Archaeological records from caves suggest that human occupation began around 11 000 BP (Borrero and McEwan, 1997). Native peoples were hunter-gatherers, although there are indications of limited agricultural activity in the north (Villamil, 1997). Bifacial stone weapons suggest that people of south Patagonia hunted guanaco (Lama guanicoe). The Mapuche tribe occupied the northern reaches, the Tehuelches the southern mainland, and the Selknam, Haush and Yámana tribes occupied Tierra del Fuego and surrounding islands (McEwan, Borrero and Prieto, 1997, and references therein). European contact with natives began early in the sixteenth century; it is thought that conquerors named the natives after Patagón, a fantastical character of the Spanish chivalric tale Primaleón (Duviols, 1997: 129-130). European settlement only began at the end of the nineteenth century, mostly from Spain and the British Isles, or companies that established sheep farms (Barbería, 1995).

Figure 4.3
Sheep population by province in Argentinian Patagonia.


Plate 4.1
Merino flock in Patagonia.


There are currently over 12 000 sheep farms (family or company owned) in Patagonia, with flocks ranging from less than 1 000 to over 90 000 head (Méndez Casariego, 2000). According to the latest on-farm population census (1988) there were 75 000 people on sheep farms and irrigated valley farms. From the 1970s to present, the rural population increased in Río Negro (+44%) and Tierra del Fuego (+132%), remained fairly stable in Neuquén, and decreased in Chubut (-33%) and Santa Cruz (-44%) (Méndez Casariego, 2000). Over the same period, the on-farm population increased in Neuquén (+51%) and Río Negro (+5%) and decreased in Chubut (-28%), Santa Cruz (-41%) and Tierra del Fuego (-26%) (Méndez Casariego, 2000).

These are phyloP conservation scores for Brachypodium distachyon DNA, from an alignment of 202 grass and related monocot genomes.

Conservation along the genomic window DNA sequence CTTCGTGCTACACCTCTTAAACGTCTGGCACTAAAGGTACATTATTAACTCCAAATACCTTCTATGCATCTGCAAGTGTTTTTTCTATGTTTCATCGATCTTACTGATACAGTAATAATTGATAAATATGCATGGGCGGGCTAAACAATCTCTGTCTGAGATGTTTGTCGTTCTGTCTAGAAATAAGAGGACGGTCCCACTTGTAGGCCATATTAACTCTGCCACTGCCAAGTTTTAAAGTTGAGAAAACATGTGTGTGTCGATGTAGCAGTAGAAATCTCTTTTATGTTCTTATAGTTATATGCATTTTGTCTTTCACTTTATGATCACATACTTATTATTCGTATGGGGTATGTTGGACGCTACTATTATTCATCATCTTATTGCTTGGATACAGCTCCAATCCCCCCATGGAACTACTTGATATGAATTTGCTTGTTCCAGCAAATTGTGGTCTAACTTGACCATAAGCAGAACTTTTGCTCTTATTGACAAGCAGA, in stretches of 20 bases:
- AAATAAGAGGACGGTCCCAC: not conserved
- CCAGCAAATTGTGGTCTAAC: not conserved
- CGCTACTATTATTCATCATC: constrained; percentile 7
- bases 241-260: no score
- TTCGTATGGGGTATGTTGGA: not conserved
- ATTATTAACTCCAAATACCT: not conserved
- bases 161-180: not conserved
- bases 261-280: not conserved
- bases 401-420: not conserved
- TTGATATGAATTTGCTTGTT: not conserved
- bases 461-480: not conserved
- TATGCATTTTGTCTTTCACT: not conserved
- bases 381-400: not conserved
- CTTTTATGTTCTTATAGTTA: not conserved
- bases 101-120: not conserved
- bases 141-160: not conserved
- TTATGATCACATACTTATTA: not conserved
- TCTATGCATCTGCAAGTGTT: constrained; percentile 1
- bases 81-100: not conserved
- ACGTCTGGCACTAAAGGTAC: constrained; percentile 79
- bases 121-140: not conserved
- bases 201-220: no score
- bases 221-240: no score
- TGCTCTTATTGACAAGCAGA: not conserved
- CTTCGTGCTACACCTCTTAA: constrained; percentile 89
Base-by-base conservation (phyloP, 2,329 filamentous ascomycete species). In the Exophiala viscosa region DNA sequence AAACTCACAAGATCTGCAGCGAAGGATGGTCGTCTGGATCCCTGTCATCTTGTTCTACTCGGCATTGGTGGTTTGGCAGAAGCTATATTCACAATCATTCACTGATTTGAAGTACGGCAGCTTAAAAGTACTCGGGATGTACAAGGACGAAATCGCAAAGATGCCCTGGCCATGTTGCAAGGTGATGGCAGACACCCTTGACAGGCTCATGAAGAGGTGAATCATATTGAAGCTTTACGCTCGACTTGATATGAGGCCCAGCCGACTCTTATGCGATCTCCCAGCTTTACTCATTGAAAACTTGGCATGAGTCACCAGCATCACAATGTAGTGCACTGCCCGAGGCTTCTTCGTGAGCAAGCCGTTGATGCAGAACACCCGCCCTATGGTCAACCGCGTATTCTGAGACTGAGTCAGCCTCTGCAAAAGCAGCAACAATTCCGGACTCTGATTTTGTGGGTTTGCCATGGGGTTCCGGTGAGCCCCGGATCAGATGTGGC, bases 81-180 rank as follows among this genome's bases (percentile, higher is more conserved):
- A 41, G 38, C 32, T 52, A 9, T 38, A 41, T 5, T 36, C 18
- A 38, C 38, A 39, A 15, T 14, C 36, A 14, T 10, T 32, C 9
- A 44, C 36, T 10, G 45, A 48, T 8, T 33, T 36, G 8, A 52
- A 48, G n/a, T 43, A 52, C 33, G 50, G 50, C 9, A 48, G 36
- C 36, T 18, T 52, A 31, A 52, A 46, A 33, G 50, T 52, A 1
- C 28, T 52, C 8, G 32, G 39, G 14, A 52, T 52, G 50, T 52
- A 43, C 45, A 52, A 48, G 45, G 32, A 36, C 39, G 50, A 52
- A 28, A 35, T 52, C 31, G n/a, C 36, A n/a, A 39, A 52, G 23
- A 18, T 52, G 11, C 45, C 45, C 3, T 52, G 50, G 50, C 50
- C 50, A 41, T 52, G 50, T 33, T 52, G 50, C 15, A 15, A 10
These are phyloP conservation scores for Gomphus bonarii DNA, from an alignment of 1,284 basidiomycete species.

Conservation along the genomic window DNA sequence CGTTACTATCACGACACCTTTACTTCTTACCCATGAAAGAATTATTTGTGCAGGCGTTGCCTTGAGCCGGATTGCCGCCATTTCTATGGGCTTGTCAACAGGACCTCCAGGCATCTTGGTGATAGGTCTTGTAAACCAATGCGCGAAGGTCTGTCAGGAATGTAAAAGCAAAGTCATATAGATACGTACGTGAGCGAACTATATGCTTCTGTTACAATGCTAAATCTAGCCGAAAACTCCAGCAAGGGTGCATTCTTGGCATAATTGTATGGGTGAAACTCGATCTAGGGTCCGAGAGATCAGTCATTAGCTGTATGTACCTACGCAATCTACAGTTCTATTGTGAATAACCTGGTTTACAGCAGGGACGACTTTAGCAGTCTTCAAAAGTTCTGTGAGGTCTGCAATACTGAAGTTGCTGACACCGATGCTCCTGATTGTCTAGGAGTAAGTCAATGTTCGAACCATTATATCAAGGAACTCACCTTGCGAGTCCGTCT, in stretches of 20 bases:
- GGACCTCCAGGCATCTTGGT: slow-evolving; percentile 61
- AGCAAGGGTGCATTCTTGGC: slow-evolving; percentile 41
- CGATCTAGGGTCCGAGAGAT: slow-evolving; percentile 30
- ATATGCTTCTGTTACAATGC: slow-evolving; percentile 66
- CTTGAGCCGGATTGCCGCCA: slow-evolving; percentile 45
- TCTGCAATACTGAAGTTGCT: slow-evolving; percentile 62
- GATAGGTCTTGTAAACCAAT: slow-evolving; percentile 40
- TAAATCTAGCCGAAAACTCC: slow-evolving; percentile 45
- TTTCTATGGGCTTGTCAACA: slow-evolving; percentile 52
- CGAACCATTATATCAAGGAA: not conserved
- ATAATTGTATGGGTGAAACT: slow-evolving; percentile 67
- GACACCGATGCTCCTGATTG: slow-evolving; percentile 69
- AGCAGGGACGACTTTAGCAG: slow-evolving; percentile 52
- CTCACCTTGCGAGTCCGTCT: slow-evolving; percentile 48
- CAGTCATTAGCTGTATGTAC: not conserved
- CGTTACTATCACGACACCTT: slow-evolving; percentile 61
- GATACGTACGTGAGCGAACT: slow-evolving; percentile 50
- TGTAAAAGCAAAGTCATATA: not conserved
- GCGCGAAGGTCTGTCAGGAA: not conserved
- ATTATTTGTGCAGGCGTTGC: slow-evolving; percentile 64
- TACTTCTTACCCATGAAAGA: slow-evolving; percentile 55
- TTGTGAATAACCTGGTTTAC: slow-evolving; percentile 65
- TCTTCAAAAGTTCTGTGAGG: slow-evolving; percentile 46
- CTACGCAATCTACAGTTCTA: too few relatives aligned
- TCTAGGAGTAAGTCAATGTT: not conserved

Patagonia's grasslands have only been grazed by sheep for just over a century. Sheep numbers peaked in 1952, at over 21 million, and since then numbers have been slowly shrinking, to about 8.5 million in 1999 (Méndez Casariego, 2000) (Figure 4.3). Ranchers raise unherded Merino (Plate 4.1) or Corriedale flocks in continuously-grazed large pastures, usually for wool (Soriano, 1983). Wool production is fairly insensitive to forage scarcity associated with high stocking-rates or drought, so several authors have blamed present day land degradation on the wool-oriented operations (Borrelli et al., 1997; Golluscio, Deregibus and Paruelo, 1998; Covacevich, Concha and Carter, 2000). Cattle have increased steadily over the last 50 years (Méndez Casariego, 2000) and although present numbers (836 000) are more than double those of 1952, this does not compensate for the decrease in sheep (Méndez Casariego, 2000). The numbers of horses and goats have decreased considerably, but not as dramatically as sheep. The most recent figures (1999) indicate that there are 180 000 horses and 827 000 goats - roughly half of the previous peak populations (Méndez Casariego, 2000). Goat farming is mainly in the north, such as Neuquén province, where numbers have remained fairly constant in spite of the general negative tendency (Méndez Casariego, 2000).